As most GM fans know, Chevy and GMC stepped up to the plate and hit one out of the park by going for a well-designed, tough front suspension in their 1/2-ton trucks in '62. (We won't mention the short-lived and more than a little embarrassing torsion bar fronts just prior to this.) This same basic IFS, with unequal-length A-arms, a substantial cross-shaft, and ball joints, was used until '87 before being substantially changed. It has excellent geometry, little tendency to bumpsteer, and wears like iron. The paradox is that while it was a great suspension, for quite some time people have looked for any number of ways to replace it-with good reason.
Among the reasons is that until '71, GM did not offer disc brakes. Drum brakes just don't cut it unless you have a very light car or you don't plan on driving normal modern speeds. Another reason is that the design of the crossmember does not allow a really good front drop. Get it down a little too far or have a little too soft a spring and every pebble in the road becomes something to drag the crossmember or inner ends of the A-arms on. Yet another would be that for a serious custom, the factory-stamped parts are too bulky and not exactly a fashion statement. Finally, right from the factory, you are limited by the bulky crossmember as to the space for headers.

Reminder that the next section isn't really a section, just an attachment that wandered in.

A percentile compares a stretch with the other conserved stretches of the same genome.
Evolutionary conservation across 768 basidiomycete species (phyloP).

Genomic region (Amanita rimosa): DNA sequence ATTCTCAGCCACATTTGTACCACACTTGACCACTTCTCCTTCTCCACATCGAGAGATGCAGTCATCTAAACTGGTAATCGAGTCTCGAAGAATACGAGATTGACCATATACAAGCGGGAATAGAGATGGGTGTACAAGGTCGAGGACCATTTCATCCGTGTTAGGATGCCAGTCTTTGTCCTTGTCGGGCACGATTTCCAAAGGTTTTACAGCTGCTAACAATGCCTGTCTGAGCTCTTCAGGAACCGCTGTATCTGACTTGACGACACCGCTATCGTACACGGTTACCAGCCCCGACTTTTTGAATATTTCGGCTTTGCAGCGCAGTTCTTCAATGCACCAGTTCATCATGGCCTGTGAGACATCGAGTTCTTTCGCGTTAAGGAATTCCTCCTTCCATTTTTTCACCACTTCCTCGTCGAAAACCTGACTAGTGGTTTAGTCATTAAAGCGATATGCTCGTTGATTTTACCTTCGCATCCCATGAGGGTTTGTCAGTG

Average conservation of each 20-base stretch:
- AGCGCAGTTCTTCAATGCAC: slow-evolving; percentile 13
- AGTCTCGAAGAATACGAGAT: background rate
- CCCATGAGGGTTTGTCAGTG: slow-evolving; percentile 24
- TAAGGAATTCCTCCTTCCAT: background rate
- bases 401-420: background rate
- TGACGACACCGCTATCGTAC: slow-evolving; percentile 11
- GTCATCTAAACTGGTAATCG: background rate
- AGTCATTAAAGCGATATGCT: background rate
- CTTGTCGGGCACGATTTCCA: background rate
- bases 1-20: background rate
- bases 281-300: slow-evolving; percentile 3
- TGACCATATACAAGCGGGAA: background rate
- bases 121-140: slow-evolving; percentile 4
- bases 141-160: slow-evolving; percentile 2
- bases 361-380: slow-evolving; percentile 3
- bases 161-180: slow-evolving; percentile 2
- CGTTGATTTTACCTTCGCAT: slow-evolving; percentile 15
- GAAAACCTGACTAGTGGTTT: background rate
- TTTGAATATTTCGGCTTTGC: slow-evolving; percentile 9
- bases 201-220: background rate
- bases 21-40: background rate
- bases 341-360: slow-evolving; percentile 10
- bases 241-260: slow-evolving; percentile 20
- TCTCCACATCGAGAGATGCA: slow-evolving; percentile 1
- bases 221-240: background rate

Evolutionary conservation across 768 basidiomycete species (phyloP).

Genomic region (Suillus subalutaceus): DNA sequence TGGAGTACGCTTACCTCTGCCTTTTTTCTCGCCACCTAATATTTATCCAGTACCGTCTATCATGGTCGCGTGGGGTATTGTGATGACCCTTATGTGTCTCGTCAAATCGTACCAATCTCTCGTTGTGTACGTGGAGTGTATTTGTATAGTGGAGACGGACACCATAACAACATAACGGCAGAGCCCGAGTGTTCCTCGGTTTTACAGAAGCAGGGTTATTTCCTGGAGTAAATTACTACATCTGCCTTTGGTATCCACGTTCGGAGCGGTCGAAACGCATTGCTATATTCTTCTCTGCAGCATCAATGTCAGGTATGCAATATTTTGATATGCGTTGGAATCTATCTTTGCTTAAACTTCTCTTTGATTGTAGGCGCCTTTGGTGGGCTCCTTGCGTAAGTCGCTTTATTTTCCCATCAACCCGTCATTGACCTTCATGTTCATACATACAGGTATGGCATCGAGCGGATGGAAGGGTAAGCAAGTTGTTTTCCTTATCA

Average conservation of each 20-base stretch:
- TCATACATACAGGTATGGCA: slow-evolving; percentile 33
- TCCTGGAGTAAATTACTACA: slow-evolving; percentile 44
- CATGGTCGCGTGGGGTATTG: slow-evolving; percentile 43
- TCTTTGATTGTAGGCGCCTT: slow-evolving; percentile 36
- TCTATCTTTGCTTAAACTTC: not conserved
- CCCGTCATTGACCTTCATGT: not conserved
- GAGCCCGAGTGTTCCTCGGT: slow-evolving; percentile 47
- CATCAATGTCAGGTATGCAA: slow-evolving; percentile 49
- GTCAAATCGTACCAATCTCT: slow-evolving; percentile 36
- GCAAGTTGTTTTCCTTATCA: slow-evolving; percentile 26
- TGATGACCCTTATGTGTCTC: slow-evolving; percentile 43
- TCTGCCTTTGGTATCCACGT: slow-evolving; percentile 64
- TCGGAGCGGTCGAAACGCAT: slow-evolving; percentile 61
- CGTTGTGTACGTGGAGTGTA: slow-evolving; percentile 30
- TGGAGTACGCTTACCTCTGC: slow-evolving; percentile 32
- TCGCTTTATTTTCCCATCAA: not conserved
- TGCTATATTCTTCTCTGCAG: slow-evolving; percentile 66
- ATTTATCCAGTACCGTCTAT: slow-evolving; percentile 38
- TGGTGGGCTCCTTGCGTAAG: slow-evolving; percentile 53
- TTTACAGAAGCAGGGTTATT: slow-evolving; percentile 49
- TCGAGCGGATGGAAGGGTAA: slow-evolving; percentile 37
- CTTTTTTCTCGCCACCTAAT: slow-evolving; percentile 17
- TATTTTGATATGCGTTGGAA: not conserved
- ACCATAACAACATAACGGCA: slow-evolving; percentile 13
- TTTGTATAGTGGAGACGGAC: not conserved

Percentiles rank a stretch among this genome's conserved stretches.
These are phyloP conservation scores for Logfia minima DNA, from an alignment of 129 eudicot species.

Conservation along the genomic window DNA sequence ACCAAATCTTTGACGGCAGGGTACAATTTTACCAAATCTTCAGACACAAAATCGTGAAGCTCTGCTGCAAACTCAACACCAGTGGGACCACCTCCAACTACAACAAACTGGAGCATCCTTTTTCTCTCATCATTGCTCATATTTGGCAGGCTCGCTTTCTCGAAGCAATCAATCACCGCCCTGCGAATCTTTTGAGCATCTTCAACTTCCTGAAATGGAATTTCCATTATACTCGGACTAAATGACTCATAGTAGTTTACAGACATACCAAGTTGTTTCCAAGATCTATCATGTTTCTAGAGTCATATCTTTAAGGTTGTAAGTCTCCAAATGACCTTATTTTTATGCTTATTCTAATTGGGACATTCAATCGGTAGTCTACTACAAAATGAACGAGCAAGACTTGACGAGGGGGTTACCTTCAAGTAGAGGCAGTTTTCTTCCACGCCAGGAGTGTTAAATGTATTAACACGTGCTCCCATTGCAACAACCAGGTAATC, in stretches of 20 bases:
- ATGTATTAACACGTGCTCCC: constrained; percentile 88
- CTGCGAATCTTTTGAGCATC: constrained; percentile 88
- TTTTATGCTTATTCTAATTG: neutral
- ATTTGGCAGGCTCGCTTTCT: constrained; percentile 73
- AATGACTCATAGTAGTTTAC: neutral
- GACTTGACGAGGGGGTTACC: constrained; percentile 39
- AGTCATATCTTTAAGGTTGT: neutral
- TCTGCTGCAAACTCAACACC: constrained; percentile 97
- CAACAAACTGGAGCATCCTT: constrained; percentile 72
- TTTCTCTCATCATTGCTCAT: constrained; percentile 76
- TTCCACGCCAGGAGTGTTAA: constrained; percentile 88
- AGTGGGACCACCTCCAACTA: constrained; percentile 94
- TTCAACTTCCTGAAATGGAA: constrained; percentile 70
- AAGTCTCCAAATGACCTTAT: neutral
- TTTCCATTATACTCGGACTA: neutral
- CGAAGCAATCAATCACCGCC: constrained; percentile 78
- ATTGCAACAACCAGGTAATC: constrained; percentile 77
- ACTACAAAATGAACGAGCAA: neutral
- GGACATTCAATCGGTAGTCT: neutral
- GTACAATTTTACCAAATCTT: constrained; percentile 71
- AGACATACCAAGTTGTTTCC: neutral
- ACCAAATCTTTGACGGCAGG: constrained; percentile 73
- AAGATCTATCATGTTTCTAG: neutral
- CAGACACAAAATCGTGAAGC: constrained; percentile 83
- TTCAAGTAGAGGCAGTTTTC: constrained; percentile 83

Many replace the original front suspension with a Mustang II variation, but there's always been debate about this. Some still do not understand that most parts of these suspensions are no longer Mustang II at all, but aftermarket upgrades, modifications, and reproductions. They miss that the original Mustang II brakes are almost never used because they are too small for full-sized vehicles. Big brake upgrades are standard now. They also miss the fact that Mustang II spindles were used in vehicles up to the size of a full-sized Ford Galaxy-often because they are forged spindles and much stronger for their size than the cast or nodular spindles they replace.
Kits like the Fatman Fabrications' bolt-in unit we'll be looking at here are certainly strong enough to be used in a 1/2-ton pickup truck and have adequate stopping power. They also have the advantage of being bolt-in. Some like weld-ins better, especially for a completed truck (where a lot of welding and re-work is not appreciated), or for someone who wants to do a quality upgrade without welding. (Not everyone is a great welder.)
This truck had all the sheetmetal...
This truck had all the sheetmetal off and the engine and trans out before it arrived at the Fatman shop. The more stuff out of the way the better. You could leave the engine in if you support it well, along with the rest of the chassis.
The original crossmember assembly...
The original crossmember assembly is held in with seven bolts per side. The entire suspension/crossmember assembly comes out as a unit.
On the passenger side, we...
On the passenger side, we removed the idler arm. You can let it hang or remove the steering cross-shaft with idler and tie-rods separately.